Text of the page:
The Deputy Prime Minister was “keen to protect” the newspaper’s freedom to publish while safeguarding national security, his spokesman said.
Mr Clegg agreed to the move on the understanding that destruction of the material would not impinge on the paper’s ability to publish articles, he added.
It emerged yesterday that Cabinet Secretary Sir Jeremy was directed by Prime Minister David Cameron, backed by Mr Clegg, to contact the Guardian about classified material handed over by whistleblower Edward Snowden.
A spokesman for the deputy prime minister said: “We understand the concerns about recent events, particularly around issues of freedom of the press and civil liberties. The Independent Reviewer of Terrorism Legislation is already looking into the circumstances around the detention of David Miranda and we will wait to see his findings.
“On the issue of records held by the Guardian, the deputy prime minister thought it was reasonable for the cabinet secretary to request that the Guardian destroyed data that would represent a serious threat to national security if it was to fall into the wrong hands.
“The deputy prime minister felt this was a preferable approach to taking legal action. He was keen to protect the Guardian’s freedom to publish, whilst taking the necessary steps to safeguard security.
“It was agreed to on the understanding that the purpose of the destruction of the material would not impinge on the Guardian’s ability to publish articles about the issue, but would help as a precautionary measure to protect lives and security.”
The intervention ordered by No 10 came to light following the detention at Heathrow Airport under terror laws of David Miranda, partner of Guardian journalist Glenn Greenwald who has worked with Snowden on security services exposés.
Scotland Yard and the Home Office have insisted the actions of officers at the airport were proper.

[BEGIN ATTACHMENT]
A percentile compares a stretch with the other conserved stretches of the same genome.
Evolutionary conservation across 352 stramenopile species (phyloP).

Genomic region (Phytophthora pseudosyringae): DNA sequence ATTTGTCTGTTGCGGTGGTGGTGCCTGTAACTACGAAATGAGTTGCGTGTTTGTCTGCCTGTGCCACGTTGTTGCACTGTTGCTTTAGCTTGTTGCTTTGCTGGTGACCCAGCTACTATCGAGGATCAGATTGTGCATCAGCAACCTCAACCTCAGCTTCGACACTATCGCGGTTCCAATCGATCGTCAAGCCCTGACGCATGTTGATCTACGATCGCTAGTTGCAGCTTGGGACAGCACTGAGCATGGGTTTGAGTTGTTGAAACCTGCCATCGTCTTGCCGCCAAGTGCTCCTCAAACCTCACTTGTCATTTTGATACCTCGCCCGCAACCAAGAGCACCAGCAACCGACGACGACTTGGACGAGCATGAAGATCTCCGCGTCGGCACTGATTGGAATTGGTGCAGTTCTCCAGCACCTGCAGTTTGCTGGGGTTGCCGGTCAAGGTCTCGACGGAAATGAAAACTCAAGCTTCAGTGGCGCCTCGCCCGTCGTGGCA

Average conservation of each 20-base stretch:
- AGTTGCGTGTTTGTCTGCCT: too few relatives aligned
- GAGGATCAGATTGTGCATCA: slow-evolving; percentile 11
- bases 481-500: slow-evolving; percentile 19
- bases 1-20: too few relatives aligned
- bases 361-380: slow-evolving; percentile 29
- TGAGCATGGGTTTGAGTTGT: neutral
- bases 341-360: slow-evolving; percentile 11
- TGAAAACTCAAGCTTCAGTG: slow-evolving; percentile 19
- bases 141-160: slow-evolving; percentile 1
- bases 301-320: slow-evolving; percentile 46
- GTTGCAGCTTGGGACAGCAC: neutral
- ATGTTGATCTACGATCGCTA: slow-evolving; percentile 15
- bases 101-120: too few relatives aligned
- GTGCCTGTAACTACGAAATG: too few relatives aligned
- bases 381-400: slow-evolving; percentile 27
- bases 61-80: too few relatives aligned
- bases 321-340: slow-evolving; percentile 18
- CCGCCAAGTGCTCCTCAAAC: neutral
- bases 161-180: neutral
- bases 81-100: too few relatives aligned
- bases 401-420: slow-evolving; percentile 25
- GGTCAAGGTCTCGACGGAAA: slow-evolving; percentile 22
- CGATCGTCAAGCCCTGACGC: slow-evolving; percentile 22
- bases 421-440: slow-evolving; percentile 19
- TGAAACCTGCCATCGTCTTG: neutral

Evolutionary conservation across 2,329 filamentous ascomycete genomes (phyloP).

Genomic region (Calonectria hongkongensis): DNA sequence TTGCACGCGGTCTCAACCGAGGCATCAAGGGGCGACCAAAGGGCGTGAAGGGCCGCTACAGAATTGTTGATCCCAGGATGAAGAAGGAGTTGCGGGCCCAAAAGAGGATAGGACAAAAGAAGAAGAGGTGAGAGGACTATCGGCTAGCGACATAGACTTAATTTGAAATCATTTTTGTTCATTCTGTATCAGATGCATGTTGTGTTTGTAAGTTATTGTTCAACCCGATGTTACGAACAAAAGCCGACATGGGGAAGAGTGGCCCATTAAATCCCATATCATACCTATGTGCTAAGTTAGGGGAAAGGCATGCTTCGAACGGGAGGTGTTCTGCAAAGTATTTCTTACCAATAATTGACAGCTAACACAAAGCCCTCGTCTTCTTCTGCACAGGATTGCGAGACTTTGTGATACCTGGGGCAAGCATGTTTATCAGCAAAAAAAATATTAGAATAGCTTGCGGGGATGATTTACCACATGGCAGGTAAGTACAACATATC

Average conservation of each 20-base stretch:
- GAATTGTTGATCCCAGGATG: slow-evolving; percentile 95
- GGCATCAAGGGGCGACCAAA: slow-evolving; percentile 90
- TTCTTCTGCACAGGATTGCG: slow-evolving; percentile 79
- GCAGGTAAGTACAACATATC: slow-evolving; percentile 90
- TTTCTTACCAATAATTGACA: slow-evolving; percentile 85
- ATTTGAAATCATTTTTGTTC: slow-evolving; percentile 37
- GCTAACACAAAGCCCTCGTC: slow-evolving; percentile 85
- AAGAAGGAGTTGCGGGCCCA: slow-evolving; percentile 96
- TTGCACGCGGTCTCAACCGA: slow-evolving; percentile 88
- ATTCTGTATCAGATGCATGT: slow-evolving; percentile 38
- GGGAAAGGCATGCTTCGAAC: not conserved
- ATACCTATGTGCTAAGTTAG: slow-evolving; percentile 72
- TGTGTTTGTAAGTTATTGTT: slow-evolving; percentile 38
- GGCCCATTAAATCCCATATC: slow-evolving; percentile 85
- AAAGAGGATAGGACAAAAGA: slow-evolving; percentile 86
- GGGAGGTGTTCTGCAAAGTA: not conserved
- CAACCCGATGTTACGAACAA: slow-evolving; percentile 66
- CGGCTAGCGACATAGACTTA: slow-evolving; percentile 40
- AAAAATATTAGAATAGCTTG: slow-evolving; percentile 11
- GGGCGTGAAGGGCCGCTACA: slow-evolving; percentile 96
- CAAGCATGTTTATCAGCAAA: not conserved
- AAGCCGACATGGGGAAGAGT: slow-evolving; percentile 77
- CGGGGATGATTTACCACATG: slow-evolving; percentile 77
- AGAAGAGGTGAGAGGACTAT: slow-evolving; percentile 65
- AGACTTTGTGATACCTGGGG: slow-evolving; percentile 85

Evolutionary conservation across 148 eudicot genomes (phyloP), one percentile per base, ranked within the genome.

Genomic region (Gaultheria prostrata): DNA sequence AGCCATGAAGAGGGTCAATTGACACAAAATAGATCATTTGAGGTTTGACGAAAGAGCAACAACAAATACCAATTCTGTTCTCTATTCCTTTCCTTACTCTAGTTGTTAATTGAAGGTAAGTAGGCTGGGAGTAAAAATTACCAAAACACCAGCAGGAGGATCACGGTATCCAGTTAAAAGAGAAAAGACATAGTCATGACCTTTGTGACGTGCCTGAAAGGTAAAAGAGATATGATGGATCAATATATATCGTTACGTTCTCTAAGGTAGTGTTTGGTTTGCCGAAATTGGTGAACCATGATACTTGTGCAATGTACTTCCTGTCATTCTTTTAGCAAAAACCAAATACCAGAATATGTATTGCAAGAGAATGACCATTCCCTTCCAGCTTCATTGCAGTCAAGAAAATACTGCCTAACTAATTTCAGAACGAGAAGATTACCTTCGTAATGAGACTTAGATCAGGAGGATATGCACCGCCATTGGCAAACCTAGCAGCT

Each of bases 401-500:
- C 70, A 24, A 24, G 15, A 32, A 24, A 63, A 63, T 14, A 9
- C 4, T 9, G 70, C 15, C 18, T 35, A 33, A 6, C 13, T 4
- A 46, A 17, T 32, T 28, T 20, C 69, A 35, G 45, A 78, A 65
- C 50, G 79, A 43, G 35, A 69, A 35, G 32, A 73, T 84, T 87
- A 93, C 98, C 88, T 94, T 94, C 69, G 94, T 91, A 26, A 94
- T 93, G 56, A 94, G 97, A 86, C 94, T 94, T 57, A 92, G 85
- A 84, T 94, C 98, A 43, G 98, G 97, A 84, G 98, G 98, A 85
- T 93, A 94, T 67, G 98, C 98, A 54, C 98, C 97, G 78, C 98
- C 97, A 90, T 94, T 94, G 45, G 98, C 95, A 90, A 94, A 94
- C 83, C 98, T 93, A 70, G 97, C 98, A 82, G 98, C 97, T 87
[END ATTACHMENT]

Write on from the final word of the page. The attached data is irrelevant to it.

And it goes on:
Home Secretary Theresa May confirmed on Tuesday that she had been briefed in advance about the possible detention of Mr Miranda and a spokesman said No 10 was “kept abreast of the operation in the usual way”.
Mrs May said: “If it is believed that somebody has in their possession highly sensitive, stolen information which could help terrorists, which could lead to a loss of lives, then it is right that the police act and that is what the law enables them to do.”
But the home secretary, who has come under pressure to explain how much the government knew about the planned detention of Mr Miranda after the White House revealed it had been given a “heads up”, said there were safeguards in place to make sure such arrests were conducted properly.
“I was briefed in advance that there was a possibility of a port stop of the sort that took place,” she said. “But we live in a country where those decisions as to whether to stop somebody or arrest somebody are not for me as home secretary – they are for the police to take.”
Rifkind warns leaked data will help terrorists
REPORTS using information obtained by US whistleblower Edward Snowden will have played into terrorist hands, a former foreign secretary has said.
Sir Malcolm Rifkind criticised Guardian newspaper editor Alan Rusbridger, who he said was on “weak ground” and in no position to judge whether leaked information posed a national security threat.
He said: “There’s no question that the various press reports of some of the Snowden leaks – what Snowden has given to various newspapers in the United States and the United Kingdom – gave information about the way in which intelligence agencies are able to access e-mails or telephone calls by people who they suspect are terrorists – procedures that are much more sophisticated than perhaps terrorists understood.”